Applies to mobile access only
by Priest on Sun 24th Apr 2011 08:19 UTC
Priest
Member since:
2006-05-12

Just to be clear, these policies are only going to apply to mobile access. Since the current legislation makes an exception for mobile, it would only harm the companies who are not at fault while giving a free pass to the ones that are.

Reply Score: 3

Another one bites the dust
by The123king on Sun 24th Apr 2011 08:50 UTC
The123king
Member since:
2009-05-28

Putting bets on when they go bankrupt. Surely they're not going to get anywhere by essentially restricting internet access.

I'm sure Google, Facebook, the BBC and other large companies with a lot of legal sway involved in this will have something to say about it too.

Reply Score: 1

benali72
Member since:
2008-05-03

There are many ways ISPs can charge more for their services without performing Deep Packet Inspection (DPI) -- metering, for example.

Governments around the world are pushing ISPs towards DPI because it makes possible complete surveillance capabilities.

So ISP rate increases become the trojan horse for government surveillance.

People facing DPI should be aware government surveillance is the underlying reason for it.

Reply Score: 2

Charging extra for Facebook?
by Almafeta on Mon 25th Apr 2011 07:22 UTC
Almafeta
Member since:
2007-02-22

If KPN plans to charge more than their competitors for Facebook access, hasn't KPN just as effectively announced they are going to be filing for bankrupcy in a year's time?

Reply Score: 3

RE: Charging extra for Facebook?
by Johann Chua on Mon 25th Apr 2011 09:57 UTC in reply to "Charging extra for Facebook?"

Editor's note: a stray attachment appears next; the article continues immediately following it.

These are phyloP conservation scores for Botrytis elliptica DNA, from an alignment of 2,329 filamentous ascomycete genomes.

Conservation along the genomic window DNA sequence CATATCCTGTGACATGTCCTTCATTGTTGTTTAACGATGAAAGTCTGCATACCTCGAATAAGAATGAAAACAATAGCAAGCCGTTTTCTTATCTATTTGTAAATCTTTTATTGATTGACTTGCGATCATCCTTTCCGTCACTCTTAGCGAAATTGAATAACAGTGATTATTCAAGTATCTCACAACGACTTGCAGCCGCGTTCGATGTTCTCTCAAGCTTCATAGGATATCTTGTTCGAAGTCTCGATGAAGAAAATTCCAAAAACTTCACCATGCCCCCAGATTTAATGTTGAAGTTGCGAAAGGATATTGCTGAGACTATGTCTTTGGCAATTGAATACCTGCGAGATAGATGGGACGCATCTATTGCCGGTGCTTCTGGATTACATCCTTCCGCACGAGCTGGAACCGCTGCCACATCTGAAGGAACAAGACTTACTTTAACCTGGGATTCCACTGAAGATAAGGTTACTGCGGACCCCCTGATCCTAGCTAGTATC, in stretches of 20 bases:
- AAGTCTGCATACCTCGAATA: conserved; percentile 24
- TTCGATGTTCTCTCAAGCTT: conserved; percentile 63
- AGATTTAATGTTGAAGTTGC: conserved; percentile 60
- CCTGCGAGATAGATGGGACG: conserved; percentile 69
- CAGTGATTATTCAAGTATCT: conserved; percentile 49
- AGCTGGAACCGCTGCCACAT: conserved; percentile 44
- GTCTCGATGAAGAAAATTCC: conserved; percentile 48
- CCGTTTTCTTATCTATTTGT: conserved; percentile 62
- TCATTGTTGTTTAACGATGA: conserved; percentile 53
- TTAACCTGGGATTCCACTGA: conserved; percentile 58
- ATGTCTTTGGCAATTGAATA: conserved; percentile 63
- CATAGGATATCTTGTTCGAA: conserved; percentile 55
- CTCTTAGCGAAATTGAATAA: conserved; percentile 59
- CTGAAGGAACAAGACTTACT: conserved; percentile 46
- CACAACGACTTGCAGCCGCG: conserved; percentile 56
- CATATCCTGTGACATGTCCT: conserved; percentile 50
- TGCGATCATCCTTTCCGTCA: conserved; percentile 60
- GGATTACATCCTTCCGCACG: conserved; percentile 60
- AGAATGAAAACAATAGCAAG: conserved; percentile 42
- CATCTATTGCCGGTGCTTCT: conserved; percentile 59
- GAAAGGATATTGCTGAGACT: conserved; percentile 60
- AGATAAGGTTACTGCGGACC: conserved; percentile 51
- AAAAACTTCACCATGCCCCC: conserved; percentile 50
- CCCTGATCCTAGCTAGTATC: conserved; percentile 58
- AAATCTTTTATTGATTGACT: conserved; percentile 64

Johann Chua Member since:
2005-07-22

Here in the Philippines, mobile carriers have promos for cheap Facebook access for those who can't afford unlimited data plans.

Reply Score: 3

Give the market a chance.
by siraf72 on Mon 25th Apr 2011 13:11 UTC
siraf72
Member since:
2006-02-22

Am I missing something? Isn't there a chance here that a company that doesn't do this will simply pick up all the pissed off customers or are they ALL in on it?

- Edited (typo)

Edited 2011-04-25 13:13 UTC

Reply Score: 2

RE: Give the market a chance.
by _txf_ on Tue 26th Apr 2011 10:39 UTC in reply to "Give the market a chance."
_txf_ Member since:
2008-03-17

Isn't there a chance here that a company that doesn't do this will simply pick up all the pissed off customers or are they ALL in on it?


In a limited oligopoly situation such as this, it is even more likely that competitors will just match to the same type of plan. As the customer has nowhere else to go and the market has massive barriers to entry there is no risk in the other companies milking their customers dry either.

They are collude not illegally but still this passive collusion is detrimental to the consumer.

Reply Score: 3

Limesco Alternative Dutch Provider
by werterr on Mon 25th Apr 2011 19:59 UTC
werterr
Member since:
2006-10-03

A project people want to watch out for is:

http://limesco.org/wordpress/ (site is dutch)

This community project wants to become a transparent and open GSM operator. Using projects like OpenBTS / OpenBSC etc.

There still trying to get this project going but it might be very interesting if they succeed.

Reply Score: 2

Maybe it's a good time....
by elektrik on Mon 25th Apr 2011 20:29 UTC
elektrik
Member since:
2006-04-18

To Dust off my old BBS system....wonder if they can charge for that? lol!

Reply Score: 1

Solution
by biffuz on Tue 26th Apr 2011 09:17 UTC
biffuz
Member since:
2006-03-27

"I sincerely hope they have the balls to do so, but a cynical voice in the back of my head whispers - what if the services are actually in on this? What if they'll actually be getting a cut? What if they've been negotiating deals like this specifically to make a little extra income? I mean, Google owns YouTube, and Google is in favour of a fragmented mobile web with no respect for privacy.

If that's the case - then we're screwed."

The solution is simple - stop using these services. If Google and Fecebook see their Dutch market drop to 0, they will rethink the whole situation.

Reply Score: 3

Business model shift
by phoudoin on Tue 26th Apr 2011 10:26 UTC
phoudoin
Member since:
2006-06-09

"Pay more for less".
And in the mean time, labor new model is "pay less for more".

All this can't get long before falling apart...

Reply Score: 2